US-China trade talks conclude as hopes of progress rise

Analysts warn that complicated questions remain despite desire on both sides to do a deal

Image result for xi jinping, donald trump, Mar-a-Lago, al jazeera, photos

U.S. President Donald Trump with his guest Xi Jinping at Mar-a-Lago, April 2017

Tom Hancock in Shanghai

Global markets moved higher as US and China officials concluded trade negotiations which had been extended into an unscheduled third day, spurring hopes the two countries had made progress on defusing a dispute weighing on both their economies.

While growing concerns about the economic slowdown on both sides are adding pressure to reach a deal, analysts cautioned that Beijing was unlikely to compromise on key issues such as industrial policy, with progress dependent on whether Washington would be satisfied with promises to purchase more US goods.

“Trade talks between China and the US have concluded, and the Chinese side will soon release the results,” Chinese state media cited a foreign ministry spokesman as saying on Wednesday afternoon.

The US did not immediately confirm any agreement. US President Donald Trump tweeted on Tuesday that the trade talks in Beijing were “going very well!”, with a member of the US trade delegation to Beijing telling Reuters that “its been a good one for us”, when asked about progress in the talks.

Markets reacted positively, with Shanghai’s CSI 300 up 1.95 per cent by early Wednesday afternoon, Japan’s Topix was up 1.1 per cent and Hong Kong’s Hang Seng index rose 1.99 per cent, as oil prices hit a three-week high.  The trade war launched last spring has led to tariffs being levied on more than $350bn of bilateral trade.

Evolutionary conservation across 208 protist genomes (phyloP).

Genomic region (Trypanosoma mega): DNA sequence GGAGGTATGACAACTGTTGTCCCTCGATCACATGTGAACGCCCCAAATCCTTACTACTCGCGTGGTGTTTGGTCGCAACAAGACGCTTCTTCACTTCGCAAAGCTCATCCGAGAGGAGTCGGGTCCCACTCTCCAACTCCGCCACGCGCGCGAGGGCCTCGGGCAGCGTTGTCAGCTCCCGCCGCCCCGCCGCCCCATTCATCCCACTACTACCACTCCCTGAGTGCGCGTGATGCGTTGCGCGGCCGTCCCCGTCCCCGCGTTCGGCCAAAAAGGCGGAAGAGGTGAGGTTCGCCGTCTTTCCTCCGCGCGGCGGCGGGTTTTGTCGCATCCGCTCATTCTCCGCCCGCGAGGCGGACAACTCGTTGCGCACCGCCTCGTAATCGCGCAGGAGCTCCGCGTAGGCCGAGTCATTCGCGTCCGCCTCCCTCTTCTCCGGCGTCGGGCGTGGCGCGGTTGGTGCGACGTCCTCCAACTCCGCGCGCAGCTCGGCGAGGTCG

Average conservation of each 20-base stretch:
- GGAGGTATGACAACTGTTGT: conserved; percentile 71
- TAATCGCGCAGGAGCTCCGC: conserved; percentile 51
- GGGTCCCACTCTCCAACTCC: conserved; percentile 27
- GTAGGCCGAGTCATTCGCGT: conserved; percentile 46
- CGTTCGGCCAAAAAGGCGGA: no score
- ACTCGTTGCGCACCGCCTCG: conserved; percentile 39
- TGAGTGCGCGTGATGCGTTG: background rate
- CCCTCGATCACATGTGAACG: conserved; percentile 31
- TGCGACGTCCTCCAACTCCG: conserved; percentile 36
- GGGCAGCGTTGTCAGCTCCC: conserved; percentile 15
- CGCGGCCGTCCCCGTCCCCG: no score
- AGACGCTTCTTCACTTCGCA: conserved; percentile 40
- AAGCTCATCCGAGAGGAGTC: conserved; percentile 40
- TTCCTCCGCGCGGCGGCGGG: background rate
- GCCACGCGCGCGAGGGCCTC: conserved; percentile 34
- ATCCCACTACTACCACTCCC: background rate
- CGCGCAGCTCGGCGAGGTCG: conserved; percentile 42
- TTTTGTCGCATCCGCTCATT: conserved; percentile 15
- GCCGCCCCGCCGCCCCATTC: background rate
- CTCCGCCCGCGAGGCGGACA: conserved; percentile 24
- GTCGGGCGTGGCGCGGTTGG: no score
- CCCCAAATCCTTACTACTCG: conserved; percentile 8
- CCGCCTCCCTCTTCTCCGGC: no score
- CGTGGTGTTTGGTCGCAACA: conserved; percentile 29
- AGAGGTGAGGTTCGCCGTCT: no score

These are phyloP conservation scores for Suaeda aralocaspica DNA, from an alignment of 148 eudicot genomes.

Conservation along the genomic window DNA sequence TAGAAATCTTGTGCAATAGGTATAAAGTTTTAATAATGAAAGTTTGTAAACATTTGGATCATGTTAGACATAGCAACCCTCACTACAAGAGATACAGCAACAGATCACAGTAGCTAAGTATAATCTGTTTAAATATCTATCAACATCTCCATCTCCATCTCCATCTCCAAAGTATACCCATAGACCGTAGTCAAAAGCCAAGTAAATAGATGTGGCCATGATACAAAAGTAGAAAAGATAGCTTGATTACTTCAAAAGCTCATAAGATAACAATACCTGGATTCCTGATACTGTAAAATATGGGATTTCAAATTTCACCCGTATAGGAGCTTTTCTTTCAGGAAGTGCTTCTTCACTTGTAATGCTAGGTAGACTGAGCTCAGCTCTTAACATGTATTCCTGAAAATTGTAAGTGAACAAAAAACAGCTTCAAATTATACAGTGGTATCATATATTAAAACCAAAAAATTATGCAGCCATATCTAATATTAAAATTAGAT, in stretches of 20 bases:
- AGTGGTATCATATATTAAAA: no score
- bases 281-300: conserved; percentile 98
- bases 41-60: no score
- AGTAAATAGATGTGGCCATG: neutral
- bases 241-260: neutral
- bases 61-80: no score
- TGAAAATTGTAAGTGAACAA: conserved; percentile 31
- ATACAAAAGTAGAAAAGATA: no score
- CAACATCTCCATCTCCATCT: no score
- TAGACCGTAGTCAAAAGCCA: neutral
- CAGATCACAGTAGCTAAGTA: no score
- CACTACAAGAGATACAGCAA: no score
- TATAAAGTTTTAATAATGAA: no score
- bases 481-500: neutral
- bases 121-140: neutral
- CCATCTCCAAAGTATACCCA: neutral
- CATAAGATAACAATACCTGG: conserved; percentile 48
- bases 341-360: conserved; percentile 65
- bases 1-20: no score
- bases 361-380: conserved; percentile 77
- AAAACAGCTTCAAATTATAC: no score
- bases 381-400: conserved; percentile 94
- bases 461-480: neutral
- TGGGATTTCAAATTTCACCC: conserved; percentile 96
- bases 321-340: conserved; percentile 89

Beijing has repeatedly offered to increase purchases of US agricultural and energy goods while Washington has pushed for concessions on market access and intellectual property protection for American companies. Lu Xiang, a researcher at the Chinese Academy of Social Sciences, a state-run think-thank, said he did not believe Beijing would deviate significantly from its previous proposals as officials hoped that a weakening US economy would add to pressure on Washington to accept a quick deal.

“Maybe the US just realised that it’s a good offer now. The US seems to realise that the damage trade war causes is unbearable. The best option for the US is to collect a trophy and retreat,” he said. 

Recommended Explainer US-China trade dispute US-China trade talks: which side holds the advantage The two sides agreed on a three-month freeze on new tariffs in December, buying Beijing time to launch a fiscal and monetary stimulus to boost flagging growth.

Arend Kapteyn, global head of economic research at UBS, said “the willingness to negotiate on the US side is starting to increase” as evidence of the trade war’s impact on growth becomes evident in both countries. But he noted that Washington’s dual focus on reducing its trade deficit with China and gaining more market access and better treatment of US companies in the country added “confusion” to the talks.

“If everything was done to open up the [Chinese] market and deal with these other issues, that wouldn’t do anything about the bilateral deficit,” he said.  The US delegation is led by Jeffrey Gerrish, the deputy trade representative, who is close to Robert Lighthizer, the US trade representative, one of the most hawkish officials on China in the Trump administration who has pushed for concessions on the country’s industrial policy. Beijing views state control of its economy as essential to economic growth and is unlikely to compromise.

“It’s very hard for China to meet all Trump’s requests,” said Pang Zhongying, an international relations expert at the Ocean University of China.

“I have very few reasons to be optimistic.” 

Goldman Sachs wrote in a note this week that the relationship is “too multi-faceted and complex to resolve in such a short timeframe”. “We continue to see a comprehensive deal involving a full rollback of tariffs as unlikely by the March 1 deadline.

More likely scenarios are a further extension of time for negotiations or escalation,” they added. Beijing’s continued concerns about slowing economic growth were signalled late on Tuesday when a spokesman for China’s top planning agency said the government would look to boost sales of automobiles and home appliances, sending shares in manufacturers sharply higher on Wednesday.

Additional reporting by Xinning Liu in Beijing

https://www.ft.com/content/42e29b80-13c5-11e9-a581-4ff78404524e

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